High Mortgage Rates Leave Biden Searching for Housing Relief

High Mortgage Rates Leave Biden Searching for Housing Relief

President Biden and his economic team, concerned that elevated mortgage rates and housing costs are hurting Americans and hindering his re-election bid, are searching for new ways to make housing more available and affordable.

Mr. Biden’s forthcoming budget request will call on Congress to pass a raft of initiatives to build more affordable housing and help certain Americans afford to purchase a home. The president is also expected to address housing affordability for both homeowners and renters in his State of the Union address next week, according to people familiar with the speech planning.

On Thursday, administration officials announced a handful of relatively modest executive actions, including steps to increase the supply of manufactured homes. White House officials said this week that they would announce “additional actions we are taking to lower housing costs.”

The increased focus on housing affordability comes as congressional Republicans assail Mr. Biden over high mortgage rates and housing costs, and as allies of the president warn that those costs are hurting working-class voters he needs to win in November.

There is little Mr. Biden can do immediately and directly to affect mortgage rates. Those are heavily influenced by the Federal Reserve’s interest rate policies, and the White House is careful not to appear to be pressuring the central bank to cut rates. Fed officials have signaled that they expect to begin cutting rates this year.

New research from economists at Harvard University and the International Monetary Fund — including Lawrence H. Summers, the former Treasury secretary — suggests high mortgage rates and other borrowing costs are contributing to Americans’ relatively gloomy mood about the economy, despite low unemployment and healthy growth. By weighing on consumer confidence, those costs could be depressing Mr. Biden’s re-election hopes.

“If you’re Biden, you’re cheering for inflation to continue its way down and for the Fed to lower interest rates,” Judd N.L. Cramer, a Harvard economist and one of the paper’s authors, said in an interview. The president should particularly care about that, he added, “because consumers are more aware than we’ve given them credit for of those borrowing costs.”

Mr. Biden has made a habit of asking aides about the current state of mortgage rates, which have more than doubled since he took office and as the Fed raised rates to combat the worst bout of inflation in four decades.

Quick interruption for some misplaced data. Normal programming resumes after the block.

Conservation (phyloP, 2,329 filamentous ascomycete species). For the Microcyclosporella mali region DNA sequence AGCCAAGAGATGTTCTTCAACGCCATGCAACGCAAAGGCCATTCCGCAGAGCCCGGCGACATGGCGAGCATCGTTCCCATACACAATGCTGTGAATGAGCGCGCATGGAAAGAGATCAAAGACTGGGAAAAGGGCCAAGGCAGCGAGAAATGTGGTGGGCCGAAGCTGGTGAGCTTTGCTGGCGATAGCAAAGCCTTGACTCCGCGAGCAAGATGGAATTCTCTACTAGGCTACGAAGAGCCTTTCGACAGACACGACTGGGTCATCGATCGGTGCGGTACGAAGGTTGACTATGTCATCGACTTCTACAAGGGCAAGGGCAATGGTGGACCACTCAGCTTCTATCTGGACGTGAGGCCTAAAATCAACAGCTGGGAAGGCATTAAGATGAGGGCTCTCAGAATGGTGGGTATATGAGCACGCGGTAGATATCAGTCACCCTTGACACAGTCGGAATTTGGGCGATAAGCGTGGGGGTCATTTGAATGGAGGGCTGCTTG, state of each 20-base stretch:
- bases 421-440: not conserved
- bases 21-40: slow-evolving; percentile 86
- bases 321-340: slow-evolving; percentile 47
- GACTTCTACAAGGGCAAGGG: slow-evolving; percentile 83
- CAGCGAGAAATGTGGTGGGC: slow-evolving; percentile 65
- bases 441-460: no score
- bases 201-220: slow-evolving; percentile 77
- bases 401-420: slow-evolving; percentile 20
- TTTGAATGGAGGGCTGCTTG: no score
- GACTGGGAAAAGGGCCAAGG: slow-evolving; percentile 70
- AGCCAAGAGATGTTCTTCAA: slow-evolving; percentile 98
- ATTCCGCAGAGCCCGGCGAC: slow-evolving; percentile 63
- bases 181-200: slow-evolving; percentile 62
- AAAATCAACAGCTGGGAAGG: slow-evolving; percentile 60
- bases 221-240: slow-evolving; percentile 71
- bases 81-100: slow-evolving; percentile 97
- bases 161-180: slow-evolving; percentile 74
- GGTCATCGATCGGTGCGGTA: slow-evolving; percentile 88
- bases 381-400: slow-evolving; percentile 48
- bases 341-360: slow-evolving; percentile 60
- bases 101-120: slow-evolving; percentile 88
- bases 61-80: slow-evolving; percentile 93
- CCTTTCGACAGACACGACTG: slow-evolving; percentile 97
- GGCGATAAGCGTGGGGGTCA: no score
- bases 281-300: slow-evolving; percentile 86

The average 30-year mortgage rate jumped to nearly 8 percent last fall from below 3 percent in 2021. It has declined slightly this year but recently ticked up again and now sits just under 7 percent.

Monthly payments for prospective homeowners have soared because of the increase. The monthly payment for a typical mortgage for a $400,000 home — which is just under the median sales price nationwide — is about $2,900 at a 7 percent interest rate, assuming a 20 percent down payment. That is about $800 more per month than the payment would be at a 3 percent rate.

The increased burden of high borrowing costs can make home buying seem prohibitive, which is one reason polls show that younger adults in particular are concerned about housing prices. Mr. Cramer said his research suggested that high mortgage rates also frustrate existing homeowners, who may want to sell their home but have seen the ranks of potential buyers thinned because fewer people can afford to pay their asking price.

The research, published on Monday as a National Bureau of Economic Research working paper, seeks to shed light on a puzzle of the Biden economy: why consumer sentiment remains lower than historical evidence suggests it should be, given the job market is strong and wages are rising.

Drawing partly on alternate ways of calculating inflation rates in the past, the researchers — Mr. Cramer, Mr. Summers and Karl Oskar Schulz of Harvard, along with Marijn A. Bolhuis of the I.M.F. — conclude that rising borrowing costs for homes, cars and more under Mr. Biden account for much of the depression in sentiment.

“Consumers, unlike modern economists, consider the cost of money part of their cost of living,” they write.

White House economists have run their own calculations on consumer sentiment. They find it is largely dragged down by persistently high grocery prices and residual frustration with the coronavirus pandemic. In recent months, as mortgage rates fell slightly, they calculated that housing issues were helping to brighten consumers’ moods.

Still, Mr. Biden’s aides say they know how difficult housing costs are for Americans. They are scrounging for ways to alleviate them, even on the margins, before the election.

The president has already tried and failed to persuade Congress to pass expansive plans to build more affordable housing units, along with aid for certain Americans trying to buy homes, like down payment assistance for people whose parents do not own homes. Republicans who control the House have not been receptive to those proposals this year.

“The president considers the long-term shortage of affordable housing to be one of the most important pieces of unfinished business we have,” Jared Bernstein, the chairman of the White House Council of Economic Advisers, said in an interview.

The research suggest a drop in mortgage rates could swiftly lift Mr. Biden with consumers and in his campaign. They suggest the slight fall in rates in recent months was a reason sentiment surged at the end of last year and the start of this one.

White House officials agree. But, they are quick to add, Mr. Biden will not push the Fed to cut rates.